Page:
Yet another overlooked part of Copenhagen uniqueness. We all rush hurridly by these monuments of our history without paying any attention.
Even though the "Seven-Elevens" of this world aspire to make these kiosks extint, a few can fortunately still be found in the capital.
This one is located on "Kultorvet" whereas the one on the main page background is located at the corner of Fiolstræde and Nørre Voldgade.
So how old is this historic kiosk? It actually delivers the answer itself if you look a little closer.
Each kiosk has an arched wooden decoration on top of each of its six sides and one of these decorations carry the year of construction, in this case MDCCCLXXXXVI or, in Arabic numerals, the year 1896.
The year is inscribed into the band swirling in the top section. The lower section has two rams. I have not been able to figure out the animal (bird?) spreading its wings alongside the arched rim.
These little newsstands, originally telephone booths, served more purposes than the obvious -selling newspapers, tobacco and other daily necessities.
Up in the hat of the cupperclad booth were three built-in clocks, which allowed passerbys to know the time at a glance without having to stop and pull out their pocket watch. Bear in mind that these booths stem from a time when wrist watches were not invented and when not everyone could afford a pocket watch.
Note also the ball and twisted spear at the peak.
This section pays tribute to the basic trades of the late 1800's.
Flanking a centered cogwheel, the top side sections herald industry with a hammer, a pair of pincers and a chain. The central section acknowledges agriculture with six straws with ears.
Bottom left has what looks like a lobster, representing the fishing industry, and a pair of scales bottom right symbolizes tradesmen.
These newsstands are loaded with great artwork of historic value. Take a few minutes off from your busy day to dwelve into the interesting details.
Pictured here is a city gate flanked by a small section of the city wall on both sides. Copenhagen has long lost its fortified city walls and ramparts originally constructed in the 13th century.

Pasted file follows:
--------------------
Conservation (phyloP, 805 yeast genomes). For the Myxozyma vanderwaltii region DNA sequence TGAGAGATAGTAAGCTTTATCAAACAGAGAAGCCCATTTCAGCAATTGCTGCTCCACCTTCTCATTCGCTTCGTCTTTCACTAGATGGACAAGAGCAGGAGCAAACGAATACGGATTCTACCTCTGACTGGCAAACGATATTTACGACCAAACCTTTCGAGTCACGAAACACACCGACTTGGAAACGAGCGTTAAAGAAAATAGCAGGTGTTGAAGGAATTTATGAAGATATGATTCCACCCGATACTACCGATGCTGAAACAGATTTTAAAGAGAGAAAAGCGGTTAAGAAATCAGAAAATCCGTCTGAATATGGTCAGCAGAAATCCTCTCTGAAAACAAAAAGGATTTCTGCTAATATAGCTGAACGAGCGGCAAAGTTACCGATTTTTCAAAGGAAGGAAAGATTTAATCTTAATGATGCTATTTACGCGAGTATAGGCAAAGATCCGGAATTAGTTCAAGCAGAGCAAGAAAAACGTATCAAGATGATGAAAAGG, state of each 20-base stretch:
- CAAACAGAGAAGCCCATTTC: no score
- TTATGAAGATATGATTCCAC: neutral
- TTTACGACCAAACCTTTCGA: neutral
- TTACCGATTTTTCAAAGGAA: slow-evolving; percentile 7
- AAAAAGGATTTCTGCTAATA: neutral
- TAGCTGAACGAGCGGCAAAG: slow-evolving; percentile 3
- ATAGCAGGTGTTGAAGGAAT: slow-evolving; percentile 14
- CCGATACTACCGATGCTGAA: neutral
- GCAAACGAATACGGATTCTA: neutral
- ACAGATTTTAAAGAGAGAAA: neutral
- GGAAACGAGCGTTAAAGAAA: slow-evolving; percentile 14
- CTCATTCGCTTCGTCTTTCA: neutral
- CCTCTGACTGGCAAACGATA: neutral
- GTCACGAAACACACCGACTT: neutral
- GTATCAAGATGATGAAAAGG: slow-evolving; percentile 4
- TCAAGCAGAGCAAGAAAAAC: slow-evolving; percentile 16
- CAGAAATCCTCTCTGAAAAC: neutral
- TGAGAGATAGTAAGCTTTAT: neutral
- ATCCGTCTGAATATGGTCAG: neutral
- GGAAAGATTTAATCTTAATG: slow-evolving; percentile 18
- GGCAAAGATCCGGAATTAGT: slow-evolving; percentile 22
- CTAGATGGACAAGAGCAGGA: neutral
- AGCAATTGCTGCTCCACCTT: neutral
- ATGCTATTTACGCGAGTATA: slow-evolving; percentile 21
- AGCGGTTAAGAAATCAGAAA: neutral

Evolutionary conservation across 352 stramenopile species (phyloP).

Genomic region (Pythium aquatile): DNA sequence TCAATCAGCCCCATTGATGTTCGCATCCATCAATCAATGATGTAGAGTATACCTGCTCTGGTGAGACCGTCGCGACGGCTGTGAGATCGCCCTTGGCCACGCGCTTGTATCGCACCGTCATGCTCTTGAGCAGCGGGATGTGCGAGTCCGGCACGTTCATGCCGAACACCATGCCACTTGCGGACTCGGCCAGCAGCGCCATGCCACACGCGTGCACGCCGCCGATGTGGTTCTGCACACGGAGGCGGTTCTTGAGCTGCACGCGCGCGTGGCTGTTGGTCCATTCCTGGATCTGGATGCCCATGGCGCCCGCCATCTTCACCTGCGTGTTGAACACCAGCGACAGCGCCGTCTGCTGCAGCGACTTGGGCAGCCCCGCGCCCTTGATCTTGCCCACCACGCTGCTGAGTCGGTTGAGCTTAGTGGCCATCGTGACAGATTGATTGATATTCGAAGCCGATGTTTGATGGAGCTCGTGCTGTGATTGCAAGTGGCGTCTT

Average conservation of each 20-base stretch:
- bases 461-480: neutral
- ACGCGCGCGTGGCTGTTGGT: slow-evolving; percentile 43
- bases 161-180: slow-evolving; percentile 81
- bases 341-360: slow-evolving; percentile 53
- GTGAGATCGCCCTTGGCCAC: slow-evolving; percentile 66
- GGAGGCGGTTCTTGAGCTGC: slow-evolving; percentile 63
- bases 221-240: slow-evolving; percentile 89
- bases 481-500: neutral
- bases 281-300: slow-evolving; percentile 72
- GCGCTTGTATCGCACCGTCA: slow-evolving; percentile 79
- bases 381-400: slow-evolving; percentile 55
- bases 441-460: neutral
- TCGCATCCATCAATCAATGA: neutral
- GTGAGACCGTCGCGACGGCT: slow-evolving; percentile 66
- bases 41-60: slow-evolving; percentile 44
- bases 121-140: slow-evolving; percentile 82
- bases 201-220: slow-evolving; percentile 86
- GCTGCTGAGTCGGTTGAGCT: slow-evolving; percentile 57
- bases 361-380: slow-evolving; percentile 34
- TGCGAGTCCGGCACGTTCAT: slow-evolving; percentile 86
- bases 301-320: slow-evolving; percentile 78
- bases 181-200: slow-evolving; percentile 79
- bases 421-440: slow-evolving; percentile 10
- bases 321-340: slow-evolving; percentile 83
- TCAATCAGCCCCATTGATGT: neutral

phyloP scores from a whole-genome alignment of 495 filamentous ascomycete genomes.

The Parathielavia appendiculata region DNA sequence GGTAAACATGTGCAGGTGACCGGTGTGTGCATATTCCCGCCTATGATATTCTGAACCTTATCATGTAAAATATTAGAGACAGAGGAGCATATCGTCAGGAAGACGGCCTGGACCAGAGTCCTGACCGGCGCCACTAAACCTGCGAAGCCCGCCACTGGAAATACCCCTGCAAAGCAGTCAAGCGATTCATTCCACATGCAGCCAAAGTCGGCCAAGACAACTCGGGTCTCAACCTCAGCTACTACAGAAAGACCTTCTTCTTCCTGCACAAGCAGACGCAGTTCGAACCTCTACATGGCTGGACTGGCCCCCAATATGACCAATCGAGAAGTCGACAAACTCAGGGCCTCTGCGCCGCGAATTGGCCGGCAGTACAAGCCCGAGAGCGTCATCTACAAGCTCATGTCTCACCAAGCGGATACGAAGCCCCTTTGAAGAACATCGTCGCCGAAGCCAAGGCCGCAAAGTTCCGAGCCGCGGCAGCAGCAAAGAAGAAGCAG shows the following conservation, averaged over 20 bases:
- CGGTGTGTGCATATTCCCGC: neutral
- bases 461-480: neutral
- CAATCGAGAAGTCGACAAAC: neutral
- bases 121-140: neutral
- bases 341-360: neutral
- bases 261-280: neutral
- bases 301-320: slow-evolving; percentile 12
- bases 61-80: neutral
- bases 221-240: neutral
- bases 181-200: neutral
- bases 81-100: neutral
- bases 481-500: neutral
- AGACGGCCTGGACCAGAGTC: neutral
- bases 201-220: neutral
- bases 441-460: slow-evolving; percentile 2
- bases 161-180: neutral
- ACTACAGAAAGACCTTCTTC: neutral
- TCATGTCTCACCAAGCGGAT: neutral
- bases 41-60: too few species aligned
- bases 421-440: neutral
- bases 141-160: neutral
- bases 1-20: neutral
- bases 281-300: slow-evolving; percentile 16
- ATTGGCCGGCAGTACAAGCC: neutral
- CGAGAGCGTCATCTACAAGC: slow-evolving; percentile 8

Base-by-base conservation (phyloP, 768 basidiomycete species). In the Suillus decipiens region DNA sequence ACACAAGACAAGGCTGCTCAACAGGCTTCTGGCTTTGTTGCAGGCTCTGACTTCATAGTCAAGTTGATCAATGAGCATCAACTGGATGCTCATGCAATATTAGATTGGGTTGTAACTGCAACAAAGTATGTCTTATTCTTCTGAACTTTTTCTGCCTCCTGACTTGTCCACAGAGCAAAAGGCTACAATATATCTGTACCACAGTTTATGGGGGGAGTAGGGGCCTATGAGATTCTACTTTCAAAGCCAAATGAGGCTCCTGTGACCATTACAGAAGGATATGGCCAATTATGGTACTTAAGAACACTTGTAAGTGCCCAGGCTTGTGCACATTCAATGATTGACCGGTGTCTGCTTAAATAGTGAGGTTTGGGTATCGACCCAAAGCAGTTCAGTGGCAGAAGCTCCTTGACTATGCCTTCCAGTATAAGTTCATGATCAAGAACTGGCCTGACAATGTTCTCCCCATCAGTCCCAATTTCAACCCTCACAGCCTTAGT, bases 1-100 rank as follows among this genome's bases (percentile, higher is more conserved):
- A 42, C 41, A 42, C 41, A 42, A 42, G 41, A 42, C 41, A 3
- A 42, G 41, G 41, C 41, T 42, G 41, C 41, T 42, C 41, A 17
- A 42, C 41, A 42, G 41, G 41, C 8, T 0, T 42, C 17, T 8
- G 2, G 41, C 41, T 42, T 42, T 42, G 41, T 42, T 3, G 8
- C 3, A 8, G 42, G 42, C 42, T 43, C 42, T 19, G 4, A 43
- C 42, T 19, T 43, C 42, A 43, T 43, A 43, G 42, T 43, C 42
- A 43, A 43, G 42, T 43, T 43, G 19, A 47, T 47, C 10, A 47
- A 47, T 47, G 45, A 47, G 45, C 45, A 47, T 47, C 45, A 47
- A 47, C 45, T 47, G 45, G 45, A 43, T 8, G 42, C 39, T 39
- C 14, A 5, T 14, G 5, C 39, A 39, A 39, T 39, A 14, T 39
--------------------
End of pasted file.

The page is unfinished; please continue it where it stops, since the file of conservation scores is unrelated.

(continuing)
This tiny piece of history is crowning the top center of each of the six arched top decorations.
This one is a little harder to place and if anyone out there can enlighten me, I would appreciate it.
The lion on the left is not surprising; the coat of arms of Copenhagen in the late 1800's included two flanking lions. But the coconut palm tree behind the lion as also behind the young woman on the right is mysterious. Palm trees cannot grow in the Danish climate except under a controlled climate.
The six-pointed star as well as the flowers at the bottom right and left, which are somewhat reminiscent of papyrus, lead the thoughts in the direction of Egypt and the Middle East?
Copenhagen can get pretty dark and for an extensive amount of hours during the winter season. The newsstands were therefore equipped with a lantern at each corner post to make the booth easy to recognize from a distance. The lanterns had a distinctive green tinted glass as a trademark.
Nowadays the lanterns are lit by eco-friendly light bulbs, but back in the 1800s they were lit by gas as were all street lamps in those days.
Another odd mixture. The top section holds four viking longboats observed by a hovering seagull at top center and watched by an octopus in the waters beneath.
The left bottom section has two large fish and to the right a man pooring wine from an amphora.
Even the top of the booth has interesting details overlooked by most passerbys. Note the small globe-like sphere magnificently shaped from flat copper strips.
Yet another great mixture. The wise owl takes center stage flanked by three bird in flight on both sides. Two odders prowl under the owl.
The bottom left section features two night watchmen and the right section a large shrip curls up in joy.
This is my favorite frieze. It includes so many varied figures and meanings that it is a whole story on its own.
The castle top center is probably symbolic of the capital; note the waters underneath with the waves, which almost resemble eagle heads.
But the two flanking men communicating with each other through a curling pipe with old style telephony where the speaking and listening devices were separate has a deeper meaning. All the way up to a couple of decades ago these booths would have in the rear a small cabin with a public phone. You would pay for your calls at the service window at the front. So these two men bear witness to an earlier -now long forgotten- function of these kiosks.
A mystic troll occupies the center of the frieze and it is flanked by two lizards.
A longhorned ram fills the left bottom section and the right bottom section holds a centaur bending his bow ready to fire.
The old newsstand sits snugly aside from the main throughfare but remains a historic monument claiming its small share of the history of Copenhagen.